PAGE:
Editor’s note: This is the third of a 5 part series taking a detailed look at the recently released audit for the town of Mannsville, spanning from July 11, 2011 through Dec. 31, 2015. Parts 1 and 2 of this series are available at Ardmoreite.com.

The recently released audit for the town of Mannsville reported the following in regards to the town’s usage of REAP Project Grant funds in the construction of a new fire station. The town of Mannsville held a dedication ceremony for its new fire station in October 2014, as reported in The Ardmoreite on Nov. 3, 2014.

• A REAP grant reimbursement request submitted to SODA by Shonda Barnes included a fictitious invoice totaling $4,212.10.
The report states that Shonda Barnes submitted a REAP Grant “Request for Funds” to SODA on Aug. 26, 2014. Included as part of the request was a document for $4,212.10 from the vendor Ardmore Electric Supply, presented as an invoice for reimbursement. According to the report, the document presented to SODA included a handwritten note stating, “All material delivered and installed.” The report goes on to claim that the attached note implied that the “purchase had occurred and the work performed…” But upon further review, “it was determined that the note was a “price quote” and not an “… invoice for materials…” The report goes on to state that the mentioned document had “also been altered to show the Mannsville Fire Dept. as the quote recipient.”

• A REAP grant “request for funds” was signed by Barnes, who was not authorized by the town to sign grant related documents.
The audit reports that a resolution establishing the town officials authorized to act on behalf of the town was required as part of the REAP grant application process. According to the audit findings, the resolution designated Mayor Don Colbert and Trustee Dean Copeland as authorized signors on all related documentation necessary to file, process and approve the grant. The audit goes on to state that a “request for funds” submitted on Aug. 26, 2014, which included the altered “price quote” as an invoice, was signed by Barnes as the “authorized official.” The report states that by signing as the authorized official, Barnes certified that the town expenditures were on a reimbursement basis and that the town’s governing body had approved the expenditures, adding that the $4,212.10 “had not been approved” and “never actually occurred,” and “the authorization of this transaction was erroneous.”

• A fabricated invoice, receiving report and purchase requisition totaling $3,044.91 was submitted by Johnston County for reimbursement of grant expenditures.
The report states that according to Mannsville Fire Chief Derek Gray, the fire department obtained electric supplies during the completion of the REAP grant project but did not pay for them at the time the supplies were acquired. Instead, the expenditure was presented for reimbursement through Johnston County “more than nine months later using fabricated documentation.” The audit goes on to state that “based off of false invoices and receiving reports, the county clerk paid the expenditures which would have otherwise been unauthorized.”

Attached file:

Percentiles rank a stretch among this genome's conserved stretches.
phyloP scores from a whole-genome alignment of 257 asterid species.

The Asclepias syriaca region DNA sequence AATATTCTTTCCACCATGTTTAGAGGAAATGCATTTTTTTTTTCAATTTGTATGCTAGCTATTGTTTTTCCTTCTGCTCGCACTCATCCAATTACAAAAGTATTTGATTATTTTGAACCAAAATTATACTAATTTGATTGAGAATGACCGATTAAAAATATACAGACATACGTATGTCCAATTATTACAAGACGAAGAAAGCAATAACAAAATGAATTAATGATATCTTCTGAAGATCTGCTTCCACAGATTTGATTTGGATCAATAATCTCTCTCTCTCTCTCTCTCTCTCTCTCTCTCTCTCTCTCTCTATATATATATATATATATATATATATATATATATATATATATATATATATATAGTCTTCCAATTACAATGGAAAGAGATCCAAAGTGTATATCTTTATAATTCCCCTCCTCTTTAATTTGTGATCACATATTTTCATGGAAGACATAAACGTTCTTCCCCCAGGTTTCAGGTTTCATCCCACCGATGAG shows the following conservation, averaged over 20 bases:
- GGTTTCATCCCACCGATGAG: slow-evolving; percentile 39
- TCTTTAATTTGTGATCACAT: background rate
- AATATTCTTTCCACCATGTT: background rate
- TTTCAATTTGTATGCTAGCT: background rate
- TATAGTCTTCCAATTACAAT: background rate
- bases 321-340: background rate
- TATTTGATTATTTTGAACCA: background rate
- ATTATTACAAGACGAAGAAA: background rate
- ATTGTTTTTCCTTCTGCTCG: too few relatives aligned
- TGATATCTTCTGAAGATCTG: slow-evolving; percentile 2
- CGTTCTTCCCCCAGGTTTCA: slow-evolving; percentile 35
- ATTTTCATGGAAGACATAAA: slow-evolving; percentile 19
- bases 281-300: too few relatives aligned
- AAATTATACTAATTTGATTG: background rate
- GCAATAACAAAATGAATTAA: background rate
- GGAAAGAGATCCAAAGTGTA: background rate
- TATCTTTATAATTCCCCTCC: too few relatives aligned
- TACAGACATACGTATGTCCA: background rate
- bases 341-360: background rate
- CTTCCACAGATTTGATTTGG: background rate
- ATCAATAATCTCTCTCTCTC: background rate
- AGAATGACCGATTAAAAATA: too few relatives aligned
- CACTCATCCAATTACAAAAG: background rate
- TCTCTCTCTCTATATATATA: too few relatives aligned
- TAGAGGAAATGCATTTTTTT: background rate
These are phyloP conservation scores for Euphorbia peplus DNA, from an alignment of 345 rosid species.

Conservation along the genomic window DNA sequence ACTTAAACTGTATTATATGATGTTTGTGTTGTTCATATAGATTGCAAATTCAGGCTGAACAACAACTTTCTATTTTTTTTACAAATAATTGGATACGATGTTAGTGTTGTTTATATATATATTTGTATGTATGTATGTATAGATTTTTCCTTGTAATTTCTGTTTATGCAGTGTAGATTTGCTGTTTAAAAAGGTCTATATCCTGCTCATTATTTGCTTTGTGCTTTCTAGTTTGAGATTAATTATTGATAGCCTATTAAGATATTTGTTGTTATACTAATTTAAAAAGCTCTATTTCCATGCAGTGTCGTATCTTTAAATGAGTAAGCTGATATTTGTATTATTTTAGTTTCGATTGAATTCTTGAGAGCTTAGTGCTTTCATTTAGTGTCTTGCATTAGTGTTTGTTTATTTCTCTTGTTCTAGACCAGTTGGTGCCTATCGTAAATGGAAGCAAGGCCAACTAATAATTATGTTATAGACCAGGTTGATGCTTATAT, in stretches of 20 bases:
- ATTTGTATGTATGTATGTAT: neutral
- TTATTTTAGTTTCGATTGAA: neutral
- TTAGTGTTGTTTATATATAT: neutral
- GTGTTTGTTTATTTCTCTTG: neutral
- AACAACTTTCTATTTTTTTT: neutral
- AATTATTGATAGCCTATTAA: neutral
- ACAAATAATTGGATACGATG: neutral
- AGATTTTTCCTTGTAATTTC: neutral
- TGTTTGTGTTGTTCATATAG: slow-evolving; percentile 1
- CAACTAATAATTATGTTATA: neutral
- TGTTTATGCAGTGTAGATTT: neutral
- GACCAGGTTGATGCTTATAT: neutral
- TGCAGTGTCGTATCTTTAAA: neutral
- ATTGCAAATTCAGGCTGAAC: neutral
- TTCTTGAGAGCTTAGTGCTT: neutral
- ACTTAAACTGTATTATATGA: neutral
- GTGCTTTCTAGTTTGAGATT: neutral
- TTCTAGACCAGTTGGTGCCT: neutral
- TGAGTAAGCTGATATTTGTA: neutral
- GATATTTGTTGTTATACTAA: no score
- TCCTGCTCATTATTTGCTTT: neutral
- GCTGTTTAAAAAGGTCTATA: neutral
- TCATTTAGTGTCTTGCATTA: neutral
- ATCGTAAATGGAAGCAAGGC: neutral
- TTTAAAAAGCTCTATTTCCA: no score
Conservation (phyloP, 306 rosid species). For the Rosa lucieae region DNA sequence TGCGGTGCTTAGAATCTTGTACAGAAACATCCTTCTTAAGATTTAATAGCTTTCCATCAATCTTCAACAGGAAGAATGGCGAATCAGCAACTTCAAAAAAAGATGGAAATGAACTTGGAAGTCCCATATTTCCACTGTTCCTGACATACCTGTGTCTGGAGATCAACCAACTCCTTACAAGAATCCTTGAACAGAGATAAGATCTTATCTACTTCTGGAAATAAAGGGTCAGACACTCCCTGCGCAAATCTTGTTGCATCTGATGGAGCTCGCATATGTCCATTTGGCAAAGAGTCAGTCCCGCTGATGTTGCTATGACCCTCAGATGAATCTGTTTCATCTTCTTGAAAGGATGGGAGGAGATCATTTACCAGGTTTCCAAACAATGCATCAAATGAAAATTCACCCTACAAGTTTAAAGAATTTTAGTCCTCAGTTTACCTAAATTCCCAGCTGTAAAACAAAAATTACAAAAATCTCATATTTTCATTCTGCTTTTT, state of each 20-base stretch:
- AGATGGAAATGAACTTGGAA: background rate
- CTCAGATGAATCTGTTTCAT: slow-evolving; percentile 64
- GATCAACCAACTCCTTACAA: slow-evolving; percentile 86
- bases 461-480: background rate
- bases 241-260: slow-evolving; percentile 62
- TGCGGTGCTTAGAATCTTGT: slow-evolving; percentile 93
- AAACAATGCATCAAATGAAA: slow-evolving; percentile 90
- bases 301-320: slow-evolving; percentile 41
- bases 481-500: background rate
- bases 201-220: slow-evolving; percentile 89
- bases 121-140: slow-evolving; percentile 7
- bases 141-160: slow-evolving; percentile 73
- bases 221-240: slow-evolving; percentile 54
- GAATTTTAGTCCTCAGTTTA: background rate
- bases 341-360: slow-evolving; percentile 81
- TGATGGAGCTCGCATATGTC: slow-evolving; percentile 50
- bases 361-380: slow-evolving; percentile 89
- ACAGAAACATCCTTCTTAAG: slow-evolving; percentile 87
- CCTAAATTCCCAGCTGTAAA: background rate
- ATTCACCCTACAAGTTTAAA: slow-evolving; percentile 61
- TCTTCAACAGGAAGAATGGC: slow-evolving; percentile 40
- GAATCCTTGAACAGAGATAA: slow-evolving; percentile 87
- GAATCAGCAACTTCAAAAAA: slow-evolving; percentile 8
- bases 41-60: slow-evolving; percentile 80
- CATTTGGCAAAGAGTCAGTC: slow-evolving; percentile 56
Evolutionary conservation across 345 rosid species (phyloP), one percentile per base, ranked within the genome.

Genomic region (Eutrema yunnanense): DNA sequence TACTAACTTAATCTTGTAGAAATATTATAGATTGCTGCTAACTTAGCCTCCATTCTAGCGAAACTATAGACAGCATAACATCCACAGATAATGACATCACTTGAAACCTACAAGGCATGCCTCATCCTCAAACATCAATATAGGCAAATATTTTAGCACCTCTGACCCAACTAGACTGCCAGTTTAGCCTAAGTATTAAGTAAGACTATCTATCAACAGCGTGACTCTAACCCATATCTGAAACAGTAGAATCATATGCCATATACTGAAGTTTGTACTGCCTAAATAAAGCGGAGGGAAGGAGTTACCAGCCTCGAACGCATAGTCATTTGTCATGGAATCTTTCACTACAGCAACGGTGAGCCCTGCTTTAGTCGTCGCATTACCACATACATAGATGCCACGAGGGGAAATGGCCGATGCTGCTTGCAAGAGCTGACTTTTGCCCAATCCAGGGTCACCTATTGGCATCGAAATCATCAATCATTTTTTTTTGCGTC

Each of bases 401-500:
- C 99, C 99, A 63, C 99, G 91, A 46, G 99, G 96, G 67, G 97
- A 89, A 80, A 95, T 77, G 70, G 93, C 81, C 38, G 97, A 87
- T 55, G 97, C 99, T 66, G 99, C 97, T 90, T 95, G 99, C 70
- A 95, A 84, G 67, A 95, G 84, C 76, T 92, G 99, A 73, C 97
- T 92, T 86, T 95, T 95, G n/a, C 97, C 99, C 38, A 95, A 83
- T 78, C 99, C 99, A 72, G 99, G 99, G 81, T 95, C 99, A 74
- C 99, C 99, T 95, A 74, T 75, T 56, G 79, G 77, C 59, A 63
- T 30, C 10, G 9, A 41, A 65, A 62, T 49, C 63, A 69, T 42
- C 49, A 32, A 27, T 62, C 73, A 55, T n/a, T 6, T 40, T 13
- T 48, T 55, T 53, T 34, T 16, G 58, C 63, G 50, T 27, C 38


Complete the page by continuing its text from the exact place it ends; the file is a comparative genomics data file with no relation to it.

• Most REAP grant matching costs claimed were not properly accounted for or documented.
The audit claims that the town claimed matching costs of $29,881.25. Of the amounts noted, “only $10,000 shown as ‘cash match paid to contractors’ was properly supported.” One example provided claims that supporting documentation for a $2,200 air conditioning unit claimed was an invoice presented for a cash sale of the air conditioning unit totaling $1,792.88, and that the “cost did not agree with the in-kind match amount claimed.” The audit goes on to add that “per Gray, a $2,000 cash withdrawal made from the Mannsville Volunteer Fire Department checking account was for this purchase.”

• Activity reports prepared and submitted by Barnes as documentation for the town’s grant match included erroneously reported labor hours and equipment-use hours.
According to the audit, the town submitted an activity report to SODA documenting labor hours and equipment-use hours in support of in-kind match amounts claimed at $15,006.25. The audit says that, according to Barnes, work hours were reported to her and she tracked the hours on a spreadsheet. The report also states that some inmates were listed part of the in-kind labor match on the activity report for days that they were not assigned to work with the town, adding that the town claimed 72 hours of work inmate labor for time they were not checked out of the correctional facility to work for the town.

• The final REAP grant “close out certification” required by SODA had not been submitted by the town as of March 2017.
The audit reports that, according to a SODA representative, the town had not submitted their required close-out documentation, adding that the information had been requested three times, but never received.